by Lorrie Griffith/editor–West
Northgate González Market, the 41-store Southern California grocery retailer, soon will embark on a four-year pilot test to see whether offering Supplemental Nutrition Assistance Program (SNAP) participants financial incentives to purchase fruits and vegetables actually increases their purchase and consumption.
The Food Insecurity Nutrition Incentive (FINI) trial is being made possible through a nearly $3.4 million grant to The Center for Community Health, part of the University of California San Diego (UCSD) School of Medicine, from the U.S. Department of Agriculture (USDA).
USDA was looking for retailers and other partners to develop technologies that would make it easy for customers, in this case SNAP customers, to redeem and receive incentive dollars for the purchase of healthy fruits and vegetables, according to Joe Prickitt, MS, RD, senior director of the Southern California Nutrition Incentive Program at the UCSD School of Medicine.
His agency contacted Northgate González Market, which operates stores in predominantly low-income areas of Southern California, as a potential partner in the pilot program, and Northgate readily agreed to develop the needed technology to make the program run.
The pilot is expected to launch in the fourth quarter of 2016; details still are being ironed out in preparation for the launch.
But Prickitt did outline the basics of how the program will work for the 3,000-4,000 SNAP participants in Los Angeles, Orange and San Diego counties that will be randomly selected to participate in the trial.
Northgate González Market created an electronic wallet that is tied to the customer’s shopper loyalty card. Every time the SNAP trial participant uses his or her customer loyalty card in conjunction with the EBT card for SNAP benefits, “they will receive a dollar-for-dollar match up to $40 per month on the purchase of certain fruits and vegetables,” Prickitt said. “For instance, if they buy $10 of qualifying fruits and vegetables, they will receive $10 in financial incentive rebate. That $10 will go directly into the electronic wallet that’s tied to their customer loyalty card, and then on a subsequent purchase, when they come in to shop again, they will have that $10 waiting to support the purchase of additional healthy fruits and vegetables.”
The shopper’s receipt will show how much is in his or her e-wallet.
Victor González, owner and VP of Northgate González Market, said, “We are honored to work with UC San Diego to support the USDA in the development, implementation and evaluation of a food nutrition incentive program. It is our goal to develop an effective, efficient and replicable financial incentive rebate system that can serve as a national model for retailers and contribute to the enhanced health and well-being of low-income community members.”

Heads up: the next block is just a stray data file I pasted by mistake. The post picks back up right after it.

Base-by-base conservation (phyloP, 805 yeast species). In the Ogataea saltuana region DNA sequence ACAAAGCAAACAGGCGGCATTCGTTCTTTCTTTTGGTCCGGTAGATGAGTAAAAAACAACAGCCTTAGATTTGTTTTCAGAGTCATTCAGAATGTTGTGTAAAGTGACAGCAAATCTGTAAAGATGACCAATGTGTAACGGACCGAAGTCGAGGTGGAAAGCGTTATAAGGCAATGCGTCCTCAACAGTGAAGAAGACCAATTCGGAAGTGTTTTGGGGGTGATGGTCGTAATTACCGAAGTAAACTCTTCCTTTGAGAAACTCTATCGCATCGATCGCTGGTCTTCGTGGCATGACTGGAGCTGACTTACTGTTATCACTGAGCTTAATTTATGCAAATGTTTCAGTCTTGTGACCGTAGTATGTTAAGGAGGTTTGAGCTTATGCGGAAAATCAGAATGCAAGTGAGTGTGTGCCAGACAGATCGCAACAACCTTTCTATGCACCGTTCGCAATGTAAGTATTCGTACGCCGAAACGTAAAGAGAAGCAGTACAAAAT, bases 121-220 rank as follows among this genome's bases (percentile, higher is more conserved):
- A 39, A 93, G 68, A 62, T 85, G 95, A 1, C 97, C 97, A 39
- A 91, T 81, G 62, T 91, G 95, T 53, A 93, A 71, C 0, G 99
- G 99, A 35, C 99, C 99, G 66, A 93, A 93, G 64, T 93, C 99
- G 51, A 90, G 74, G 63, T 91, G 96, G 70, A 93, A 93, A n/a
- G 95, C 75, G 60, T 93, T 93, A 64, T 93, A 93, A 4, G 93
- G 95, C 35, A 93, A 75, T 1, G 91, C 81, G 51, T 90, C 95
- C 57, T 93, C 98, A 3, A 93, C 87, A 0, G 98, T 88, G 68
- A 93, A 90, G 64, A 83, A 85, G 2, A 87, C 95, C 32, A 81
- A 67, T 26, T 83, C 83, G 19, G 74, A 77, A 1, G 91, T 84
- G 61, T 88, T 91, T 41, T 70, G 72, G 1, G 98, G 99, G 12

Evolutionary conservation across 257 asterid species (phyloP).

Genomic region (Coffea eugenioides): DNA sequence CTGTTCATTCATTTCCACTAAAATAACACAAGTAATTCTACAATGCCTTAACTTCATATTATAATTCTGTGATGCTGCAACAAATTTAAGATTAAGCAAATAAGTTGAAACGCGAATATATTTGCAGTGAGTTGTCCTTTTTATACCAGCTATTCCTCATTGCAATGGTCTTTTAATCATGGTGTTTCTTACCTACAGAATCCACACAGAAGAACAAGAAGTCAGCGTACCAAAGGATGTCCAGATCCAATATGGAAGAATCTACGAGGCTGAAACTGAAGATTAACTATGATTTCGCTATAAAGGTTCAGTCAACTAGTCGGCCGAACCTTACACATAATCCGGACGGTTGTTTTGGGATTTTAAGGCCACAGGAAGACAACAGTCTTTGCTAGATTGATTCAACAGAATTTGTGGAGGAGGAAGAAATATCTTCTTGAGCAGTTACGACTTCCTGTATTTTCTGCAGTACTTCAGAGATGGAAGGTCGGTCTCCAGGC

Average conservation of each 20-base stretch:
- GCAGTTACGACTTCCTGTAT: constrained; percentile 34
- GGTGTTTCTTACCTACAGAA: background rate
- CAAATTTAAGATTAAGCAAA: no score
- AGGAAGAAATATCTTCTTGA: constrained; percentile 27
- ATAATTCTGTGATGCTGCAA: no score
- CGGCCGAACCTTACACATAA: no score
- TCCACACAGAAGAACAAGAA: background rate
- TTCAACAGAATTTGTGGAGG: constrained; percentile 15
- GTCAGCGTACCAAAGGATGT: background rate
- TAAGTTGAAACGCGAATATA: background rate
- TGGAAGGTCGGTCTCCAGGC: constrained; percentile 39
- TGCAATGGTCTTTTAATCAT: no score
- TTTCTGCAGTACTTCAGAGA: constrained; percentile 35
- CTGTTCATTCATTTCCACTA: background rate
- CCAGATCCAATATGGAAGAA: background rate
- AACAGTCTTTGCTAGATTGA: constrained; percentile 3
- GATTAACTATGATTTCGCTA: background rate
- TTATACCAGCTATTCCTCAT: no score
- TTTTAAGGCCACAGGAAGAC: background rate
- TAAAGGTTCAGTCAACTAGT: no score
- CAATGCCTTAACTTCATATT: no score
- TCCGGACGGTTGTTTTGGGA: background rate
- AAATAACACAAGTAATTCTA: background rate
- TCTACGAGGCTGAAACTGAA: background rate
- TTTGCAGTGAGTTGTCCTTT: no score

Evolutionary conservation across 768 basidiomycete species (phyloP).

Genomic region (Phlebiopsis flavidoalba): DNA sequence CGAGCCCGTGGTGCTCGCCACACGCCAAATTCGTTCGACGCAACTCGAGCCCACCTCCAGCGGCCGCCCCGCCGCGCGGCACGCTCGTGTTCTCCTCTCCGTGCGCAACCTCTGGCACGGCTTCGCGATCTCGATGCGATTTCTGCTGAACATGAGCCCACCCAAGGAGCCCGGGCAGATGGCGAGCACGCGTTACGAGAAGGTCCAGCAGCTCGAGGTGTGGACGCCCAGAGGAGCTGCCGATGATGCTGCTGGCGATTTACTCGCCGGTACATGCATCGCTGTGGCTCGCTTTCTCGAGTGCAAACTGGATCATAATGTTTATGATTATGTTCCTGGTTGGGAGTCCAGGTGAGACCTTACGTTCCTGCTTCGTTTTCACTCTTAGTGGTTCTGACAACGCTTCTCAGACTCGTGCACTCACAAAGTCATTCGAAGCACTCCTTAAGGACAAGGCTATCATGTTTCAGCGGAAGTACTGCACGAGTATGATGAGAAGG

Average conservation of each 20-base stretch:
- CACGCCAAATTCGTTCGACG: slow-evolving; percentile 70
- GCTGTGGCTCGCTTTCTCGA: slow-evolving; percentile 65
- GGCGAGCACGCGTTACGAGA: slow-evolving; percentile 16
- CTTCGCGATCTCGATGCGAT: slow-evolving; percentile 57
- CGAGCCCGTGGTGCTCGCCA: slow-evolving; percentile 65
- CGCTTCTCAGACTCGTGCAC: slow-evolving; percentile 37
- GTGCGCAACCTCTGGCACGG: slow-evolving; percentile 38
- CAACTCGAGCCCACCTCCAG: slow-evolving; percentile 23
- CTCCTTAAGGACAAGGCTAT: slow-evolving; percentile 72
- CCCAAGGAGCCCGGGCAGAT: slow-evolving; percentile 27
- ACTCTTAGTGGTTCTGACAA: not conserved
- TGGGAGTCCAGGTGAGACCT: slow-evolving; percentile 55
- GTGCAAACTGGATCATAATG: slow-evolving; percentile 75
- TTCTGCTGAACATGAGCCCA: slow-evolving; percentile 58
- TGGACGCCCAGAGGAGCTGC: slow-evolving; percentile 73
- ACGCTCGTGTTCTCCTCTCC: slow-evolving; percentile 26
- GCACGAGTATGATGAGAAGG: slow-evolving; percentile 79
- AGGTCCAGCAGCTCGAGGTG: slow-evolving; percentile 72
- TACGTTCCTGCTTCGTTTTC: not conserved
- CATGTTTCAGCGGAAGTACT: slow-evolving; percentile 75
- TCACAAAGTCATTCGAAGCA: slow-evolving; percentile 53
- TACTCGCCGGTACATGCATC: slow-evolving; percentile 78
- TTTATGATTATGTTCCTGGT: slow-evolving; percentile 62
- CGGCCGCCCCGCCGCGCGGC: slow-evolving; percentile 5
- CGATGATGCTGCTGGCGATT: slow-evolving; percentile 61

He told The Shelby Report that Northgate González Market is hopeful that one byproduct of the test is that the trial’s participants will be able to extend their benefits into the last half of the month.
Currently, Northgate’s sales are strong in the first two weeks of the month but there is a noticeable drop-off in the last two weeks because of the SNAP benefits distribution schedule.
González said this type of program fits well with the 36-year-old, family-owned chain’s community-centric focus.
“This is something that we want to participate in because it is for our communities,” said González. “Our stores are, for the most part, in food deserts, low-income communities. That goes hand in hand with the program.”
The chain has made the health and wellness of its shoppers a focal point through a program called “Viva La Salud.” It includes efforts to help shoppers fight obesity, get needed mammograms, encourage kids to eat well, etc. Hundreds of events are held each year.
In-store, Viva La Salud comes in the form of shelf tags.
“We tell customers the benefits. We have signs for all of that—proteins or whatever it is that has to do with better health,” González said.
He emphasized that every item in the store goes through a rigorous screening so that Northgate can be confident it is doing its part to point customers in the right nutritional direction.
The chain’s healthy food shelf labeling program will be further enhanced and supported through the grant (see below).
But there’s something for everyone
Prickitt noted that while about $1.2 million of the $3.4 million grant will be devoted to the financial incentive program, the pilot also will include two other programs designed to boost consumption of fresh fruits and vegetables for not only SNAP participants but all Northgate customers.
One of those is fruit and vegetable promotions.
“Northgate is going to be working with us along with their produce industry partners to conduct special discount pricing promotions,” Prickitt said. “They do a lot of this already, but we’re going to be enhancing and developing this further for these special fruit and vegetable promotions that support everyone, including the SNAP participants, to hopefully increase their purchases of fruits and vegetables through special promotions with discount pricing. That’s going to be available in all stores to all customers.”
The third component, he said, is nutrition education.